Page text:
UK loses its market edge as pound bulls disappear
The UK’s supply chain crisis, spiralling energy costs and limp economy are taking a toll on investor sentiment.
Both the pound and FTSE 100 Index have trailed market benchmarks since June, and derivatives show that bearishness is now seeping through investor consciousness. Hedge fund positioning in pound options and futures turned net short for the first time since December, when the UK was mired in bitter exit negotiations with the European Union.
The worry bubbling up from money managers is that inflation could force the Bank of England to raise interest rates and crunch an economy that’s already looking feeble. To investors at Allianz Global Investors and William Blair Investment Management, the UK looks unattractive against other options.
“Covid has been a convenient detractor from the Brexit hit,” said Mike Riddell, who manages more than $10bn at Allianz in London.
He’s short the pound and closely watching how the economy fares when the government’s furlough payments, which supported people out of work during the pandemic, end this month. The UK has suffered a “nasty cocktail of a bad Covid hit and Brexit,” he said.
Market movements have been relatively subdued so far. The pound has been rangebound around $1.37 for months, and analysts see it ending the year near that level. The currency has weakened almost 3% against the dollar since June.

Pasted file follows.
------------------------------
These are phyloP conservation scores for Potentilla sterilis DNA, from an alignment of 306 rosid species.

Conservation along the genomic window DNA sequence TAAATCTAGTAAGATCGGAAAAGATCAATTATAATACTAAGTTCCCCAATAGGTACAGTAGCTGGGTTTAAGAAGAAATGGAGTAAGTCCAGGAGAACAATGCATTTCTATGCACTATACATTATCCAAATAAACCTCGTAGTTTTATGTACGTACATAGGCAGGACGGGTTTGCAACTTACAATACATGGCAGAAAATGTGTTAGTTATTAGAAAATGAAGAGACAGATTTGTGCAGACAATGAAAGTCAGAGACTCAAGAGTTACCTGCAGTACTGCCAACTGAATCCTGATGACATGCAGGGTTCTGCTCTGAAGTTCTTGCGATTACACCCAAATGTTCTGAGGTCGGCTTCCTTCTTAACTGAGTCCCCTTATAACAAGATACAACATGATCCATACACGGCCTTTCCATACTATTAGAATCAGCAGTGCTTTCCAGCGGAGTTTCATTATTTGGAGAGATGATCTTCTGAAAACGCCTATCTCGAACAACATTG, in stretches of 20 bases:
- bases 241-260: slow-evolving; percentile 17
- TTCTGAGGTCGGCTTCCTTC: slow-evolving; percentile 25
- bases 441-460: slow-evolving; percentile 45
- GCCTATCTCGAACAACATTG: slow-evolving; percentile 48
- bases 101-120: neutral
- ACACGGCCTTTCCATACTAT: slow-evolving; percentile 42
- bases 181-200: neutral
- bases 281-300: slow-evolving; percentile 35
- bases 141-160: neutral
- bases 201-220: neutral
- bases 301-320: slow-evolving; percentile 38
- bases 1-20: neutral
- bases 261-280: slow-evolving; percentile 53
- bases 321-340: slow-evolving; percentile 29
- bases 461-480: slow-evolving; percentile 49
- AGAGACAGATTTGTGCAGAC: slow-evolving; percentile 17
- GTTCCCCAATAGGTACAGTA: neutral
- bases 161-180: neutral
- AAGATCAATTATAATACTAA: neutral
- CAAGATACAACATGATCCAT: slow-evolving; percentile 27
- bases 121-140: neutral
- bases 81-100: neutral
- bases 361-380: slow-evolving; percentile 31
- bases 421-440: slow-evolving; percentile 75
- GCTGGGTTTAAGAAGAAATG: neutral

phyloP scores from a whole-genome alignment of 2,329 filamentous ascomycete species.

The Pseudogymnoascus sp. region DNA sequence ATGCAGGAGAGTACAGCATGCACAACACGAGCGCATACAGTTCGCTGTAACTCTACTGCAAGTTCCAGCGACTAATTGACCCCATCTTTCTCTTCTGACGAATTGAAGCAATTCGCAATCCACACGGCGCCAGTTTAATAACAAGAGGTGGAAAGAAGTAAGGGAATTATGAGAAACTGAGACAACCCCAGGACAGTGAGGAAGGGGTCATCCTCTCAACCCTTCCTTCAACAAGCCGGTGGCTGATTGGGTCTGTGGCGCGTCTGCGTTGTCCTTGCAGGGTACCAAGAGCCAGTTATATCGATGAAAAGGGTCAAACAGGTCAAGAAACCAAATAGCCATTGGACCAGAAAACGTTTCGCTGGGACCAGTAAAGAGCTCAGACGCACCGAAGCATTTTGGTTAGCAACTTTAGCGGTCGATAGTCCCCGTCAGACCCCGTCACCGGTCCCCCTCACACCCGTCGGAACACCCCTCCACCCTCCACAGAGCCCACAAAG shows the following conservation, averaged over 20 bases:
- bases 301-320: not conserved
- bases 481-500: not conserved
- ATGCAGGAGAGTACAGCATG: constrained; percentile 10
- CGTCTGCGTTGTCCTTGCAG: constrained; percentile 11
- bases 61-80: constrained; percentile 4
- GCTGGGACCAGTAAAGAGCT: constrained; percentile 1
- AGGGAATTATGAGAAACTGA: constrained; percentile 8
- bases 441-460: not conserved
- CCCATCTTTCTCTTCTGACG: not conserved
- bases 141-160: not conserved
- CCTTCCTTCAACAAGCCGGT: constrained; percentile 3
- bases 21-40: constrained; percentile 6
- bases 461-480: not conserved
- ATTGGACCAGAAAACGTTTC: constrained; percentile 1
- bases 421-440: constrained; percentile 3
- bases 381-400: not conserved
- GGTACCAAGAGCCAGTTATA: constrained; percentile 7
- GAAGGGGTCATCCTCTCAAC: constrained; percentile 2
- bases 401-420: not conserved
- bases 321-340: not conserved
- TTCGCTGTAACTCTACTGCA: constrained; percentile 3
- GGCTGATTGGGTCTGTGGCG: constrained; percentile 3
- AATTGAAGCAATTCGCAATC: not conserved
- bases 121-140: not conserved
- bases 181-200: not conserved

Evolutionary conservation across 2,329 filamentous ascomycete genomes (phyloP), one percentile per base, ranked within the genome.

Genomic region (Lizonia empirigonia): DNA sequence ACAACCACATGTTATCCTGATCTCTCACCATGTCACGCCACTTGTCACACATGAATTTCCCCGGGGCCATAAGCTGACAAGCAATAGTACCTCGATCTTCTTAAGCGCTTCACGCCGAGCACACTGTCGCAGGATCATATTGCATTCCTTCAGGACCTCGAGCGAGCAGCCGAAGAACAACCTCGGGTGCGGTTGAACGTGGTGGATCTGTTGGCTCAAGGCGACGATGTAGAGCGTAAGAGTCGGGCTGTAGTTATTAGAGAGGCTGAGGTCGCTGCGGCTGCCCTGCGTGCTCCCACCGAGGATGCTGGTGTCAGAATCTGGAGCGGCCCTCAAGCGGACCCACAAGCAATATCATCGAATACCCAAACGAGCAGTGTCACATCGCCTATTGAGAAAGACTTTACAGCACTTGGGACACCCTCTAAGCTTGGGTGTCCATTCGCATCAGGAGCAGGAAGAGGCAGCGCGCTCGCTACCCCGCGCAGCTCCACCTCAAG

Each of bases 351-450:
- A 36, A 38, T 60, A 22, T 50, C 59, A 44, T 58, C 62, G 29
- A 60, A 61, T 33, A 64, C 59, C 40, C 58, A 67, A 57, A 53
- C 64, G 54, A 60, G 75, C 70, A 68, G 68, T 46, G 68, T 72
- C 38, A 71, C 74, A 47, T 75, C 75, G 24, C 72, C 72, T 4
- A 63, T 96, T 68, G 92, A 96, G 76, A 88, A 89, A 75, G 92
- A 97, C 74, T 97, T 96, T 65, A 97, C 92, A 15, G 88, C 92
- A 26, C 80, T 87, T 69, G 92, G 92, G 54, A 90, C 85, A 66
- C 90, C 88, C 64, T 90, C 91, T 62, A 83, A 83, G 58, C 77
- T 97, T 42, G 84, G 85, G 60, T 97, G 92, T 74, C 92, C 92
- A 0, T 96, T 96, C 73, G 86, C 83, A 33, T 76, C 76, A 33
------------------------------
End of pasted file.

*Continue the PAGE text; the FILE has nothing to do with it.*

In stocks, the FTSE 100 Index has failed to keep pace with the broader market rally. It’s dropped about 1% since June, while Europe 600 and S&P 500 rose more than 3%. To John Roe, head of multi-asset funds at Legal & General Investment Management Ltd, there are a lot more risks facing the UK. Gas and power prices are breaking records day after day, and money markets are pricing in rate hikes after inflation surged to the highest in more than nine years.
“The pound had come a long way,” said Roe. “There have been some big shocks, such as gas, plus some comments from the BOE that we think increase the chance of a policy mistake and drive up uncertainty.”
The economic picture looks increasingly grim and there’s been a steady drumbeat of negative reports. UK retail sales fell for a fourth month in August, the longest stretch of declines in at least 25 years.
In markets, some of the negativity is because prices have already rebounded. To some investors, the pound and UK stocks got too cheap in the Brexit aftermath and markets have since normalised.
Data from options prices also reflect a restrained view on the currency. Bloomberg’s model based on options pricing points to a 61% probability that it will end the year below $1.39.
“We’re not bearish yet, but it’s not a highly attractive opportunity any more,” said Thomas Clarke, who manages the Dynamic Diversified Al location Fund at William Blair Investment Management that’s outperformed 86% of peers over the past year.
The firm reduced the bet on sterling in its main portfolio to around 2% in recent months, down from 8% in mid-2020.
The UK’s economy look good a few months ago when vaccines were being rolled out and businesses were reopening, “but that’s not really the case any more,” said Clarke.